Tuesday, May 7, 2013

University is about Teaching, not Research Papers

I read this article from Sydney Morning Herald with great interest. It was written by an exchange student from Georgetown University who is studying at Sydney University. I could not agree more, especially so in the context of theological education. It's about real-life experience and practical ministry experience that count more than research papers as far as training the next generation of Christian leaders is concerned.

I am more convinced than ever that effective teaching, being an inspiration to my students and interacting with and relating well to them are key aspects of a good teacher. Today I taught my last class on Greek grammar. It may be a while before I teach introduction to Greek again. As it was revision week, why bother or be overly serious about finishing the syllabus. As usual I found myself getting up at 5:30am to prepare for my Greek lessons. I did not start reading Greek before dawn as I read my Bible and waited on the Lord as usual until about 7am before I revised my Greek lectures. I went to Chapel at 8:30am for its morning service and taught Greek from 9.30am to 11:50am. The Lord was good and rewarded me for the efforts expended. Attendance was full this morning; all 16 students came and perhaps partly due to the extra incentive of getting some tips about the exams next week. But I felt good and the atmosphere was great. Most of my students responded well to my instructions on Greek.

Many thanked me at the end. But I thought what I shared before the start of the second session meant more to them than all my knowledge of Greek, limited as it is. I shared with them about Joseph's two sons and the significance of their names. After pain and toil which God allowed Joseph to go through and overcome (Manasseh in Hebrew, "causing to forget"), he had Ephraim which means "fruitfulness". So I told my class that it is after much pain and toil, we will learn Greek but after a while comes the time to bear fruits when we begin to mine the NT in the original language. I also read out Lev 19:23 about how a tree will only bear fruits that can be eaten after 3 years and it is only in the fifth year that fruits of the tree will increase and multiply. I shared my experience of how the Lord led me to accept my PhD scholarship (I almost turned it down and applied for a downgrade to a 1-year MTh), the Lord telling me that I needed more than 1 year to learn about the book of Revelation.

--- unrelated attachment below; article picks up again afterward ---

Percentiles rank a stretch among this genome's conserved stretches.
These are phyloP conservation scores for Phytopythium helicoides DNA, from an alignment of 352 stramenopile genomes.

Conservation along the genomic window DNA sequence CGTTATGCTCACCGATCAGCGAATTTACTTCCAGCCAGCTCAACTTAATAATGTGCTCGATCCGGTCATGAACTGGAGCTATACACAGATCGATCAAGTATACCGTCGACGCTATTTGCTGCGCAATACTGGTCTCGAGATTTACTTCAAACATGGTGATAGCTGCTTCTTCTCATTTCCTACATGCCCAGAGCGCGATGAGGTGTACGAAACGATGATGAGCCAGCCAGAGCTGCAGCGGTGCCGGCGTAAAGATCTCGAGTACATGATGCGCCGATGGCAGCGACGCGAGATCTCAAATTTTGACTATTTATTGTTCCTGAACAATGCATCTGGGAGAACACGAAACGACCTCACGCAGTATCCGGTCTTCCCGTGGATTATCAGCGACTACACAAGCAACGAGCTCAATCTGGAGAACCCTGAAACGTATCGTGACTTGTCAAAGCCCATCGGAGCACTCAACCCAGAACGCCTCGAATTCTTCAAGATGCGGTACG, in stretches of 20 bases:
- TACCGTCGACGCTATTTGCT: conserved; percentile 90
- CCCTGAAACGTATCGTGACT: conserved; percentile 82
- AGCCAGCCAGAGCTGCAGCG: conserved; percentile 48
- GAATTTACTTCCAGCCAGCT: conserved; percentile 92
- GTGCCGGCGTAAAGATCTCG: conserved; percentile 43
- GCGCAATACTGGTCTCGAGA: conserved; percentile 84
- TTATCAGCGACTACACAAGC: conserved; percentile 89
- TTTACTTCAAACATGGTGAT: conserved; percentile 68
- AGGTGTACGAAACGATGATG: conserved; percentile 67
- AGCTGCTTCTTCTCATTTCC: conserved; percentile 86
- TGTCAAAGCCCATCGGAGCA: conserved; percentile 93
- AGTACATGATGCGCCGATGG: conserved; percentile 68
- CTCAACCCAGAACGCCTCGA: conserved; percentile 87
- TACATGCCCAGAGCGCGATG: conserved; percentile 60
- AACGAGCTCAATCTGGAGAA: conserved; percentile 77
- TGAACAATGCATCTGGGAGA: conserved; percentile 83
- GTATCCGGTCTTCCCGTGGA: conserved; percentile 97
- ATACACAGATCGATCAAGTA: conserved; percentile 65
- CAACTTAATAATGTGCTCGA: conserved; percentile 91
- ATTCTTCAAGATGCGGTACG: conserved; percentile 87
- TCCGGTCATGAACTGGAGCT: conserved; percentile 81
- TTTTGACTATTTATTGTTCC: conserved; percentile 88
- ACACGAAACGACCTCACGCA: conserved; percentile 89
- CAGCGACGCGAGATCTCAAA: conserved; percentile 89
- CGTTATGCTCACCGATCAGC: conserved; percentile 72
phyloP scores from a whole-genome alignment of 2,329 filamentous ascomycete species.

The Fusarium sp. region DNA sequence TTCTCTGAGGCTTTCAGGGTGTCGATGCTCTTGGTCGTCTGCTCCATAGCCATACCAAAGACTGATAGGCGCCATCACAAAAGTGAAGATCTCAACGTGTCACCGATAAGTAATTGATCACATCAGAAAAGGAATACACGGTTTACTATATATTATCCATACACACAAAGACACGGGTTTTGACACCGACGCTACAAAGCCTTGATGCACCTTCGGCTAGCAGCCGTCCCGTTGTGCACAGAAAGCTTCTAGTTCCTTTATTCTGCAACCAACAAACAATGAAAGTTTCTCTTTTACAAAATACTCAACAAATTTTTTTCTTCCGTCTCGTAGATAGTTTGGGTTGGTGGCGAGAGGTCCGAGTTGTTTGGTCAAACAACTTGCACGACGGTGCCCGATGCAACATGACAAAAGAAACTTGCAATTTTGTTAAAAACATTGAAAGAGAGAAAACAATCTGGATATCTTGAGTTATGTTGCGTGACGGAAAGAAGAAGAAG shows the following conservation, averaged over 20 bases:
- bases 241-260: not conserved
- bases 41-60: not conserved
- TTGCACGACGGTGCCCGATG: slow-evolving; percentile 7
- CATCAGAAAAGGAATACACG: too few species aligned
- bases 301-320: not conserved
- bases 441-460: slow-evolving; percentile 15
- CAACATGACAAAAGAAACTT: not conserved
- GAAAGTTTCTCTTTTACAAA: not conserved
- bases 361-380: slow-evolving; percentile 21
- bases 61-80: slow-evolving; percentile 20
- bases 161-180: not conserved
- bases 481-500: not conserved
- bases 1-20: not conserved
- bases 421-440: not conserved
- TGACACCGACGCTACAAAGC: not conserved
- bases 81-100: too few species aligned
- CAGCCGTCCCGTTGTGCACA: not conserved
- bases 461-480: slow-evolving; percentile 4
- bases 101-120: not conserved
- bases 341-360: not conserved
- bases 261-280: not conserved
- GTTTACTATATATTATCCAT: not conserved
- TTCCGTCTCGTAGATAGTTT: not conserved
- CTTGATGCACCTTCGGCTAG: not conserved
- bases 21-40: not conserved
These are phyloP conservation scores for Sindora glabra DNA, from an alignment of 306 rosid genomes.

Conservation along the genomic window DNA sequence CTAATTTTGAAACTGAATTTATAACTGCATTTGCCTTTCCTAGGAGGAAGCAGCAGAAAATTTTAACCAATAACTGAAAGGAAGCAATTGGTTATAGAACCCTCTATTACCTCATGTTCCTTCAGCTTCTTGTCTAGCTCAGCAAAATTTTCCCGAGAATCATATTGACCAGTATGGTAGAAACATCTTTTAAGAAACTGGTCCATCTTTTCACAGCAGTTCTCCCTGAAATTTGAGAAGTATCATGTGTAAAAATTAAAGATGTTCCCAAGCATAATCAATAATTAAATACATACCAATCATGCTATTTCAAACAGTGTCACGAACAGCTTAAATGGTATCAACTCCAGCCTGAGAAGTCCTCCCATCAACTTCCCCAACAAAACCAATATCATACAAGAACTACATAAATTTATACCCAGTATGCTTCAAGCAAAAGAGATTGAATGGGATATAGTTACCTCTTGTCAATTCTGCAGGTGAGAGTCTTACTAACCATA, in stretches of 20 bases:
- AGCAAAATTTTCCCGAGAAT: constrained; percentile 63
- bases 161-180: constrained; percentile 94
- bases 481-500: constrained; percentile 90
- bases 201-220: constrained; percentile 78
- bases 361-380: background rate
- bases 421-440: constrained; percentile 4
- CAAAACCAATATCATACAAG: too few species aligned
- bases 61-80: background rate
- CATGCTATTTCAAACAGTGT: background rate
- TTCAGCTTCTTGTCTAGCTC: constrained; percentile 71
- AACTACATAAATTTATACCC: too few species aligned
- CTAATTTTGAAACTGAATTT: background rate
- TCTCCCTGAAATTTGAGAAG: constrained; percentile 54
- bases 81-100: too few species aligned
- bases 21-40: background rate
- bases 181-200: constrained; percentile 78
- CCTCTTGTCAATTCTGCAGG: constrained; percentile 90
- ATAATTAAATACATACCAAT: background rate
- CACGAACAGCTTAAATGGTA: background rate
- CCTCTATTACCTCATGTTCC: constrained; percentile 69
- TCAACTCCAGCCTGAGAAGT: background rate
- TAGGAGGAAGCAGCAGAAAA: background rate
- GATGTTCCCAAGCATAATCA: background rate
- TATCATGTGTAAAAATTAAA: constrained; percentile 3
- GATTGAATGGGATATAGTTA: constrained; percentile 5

Theological education cannot be rushed. It's not about getting top grades. It's not about writing essays and meeting deadlines. It's not about getting the degree that sets one on the path to ordination. It is about learning God's Word, knowing the truth through careful interpretation of the biblical text and applying Scripture in our lives before teaching it to others and seeing lives transformed to Christ-likeness for the glory of God.

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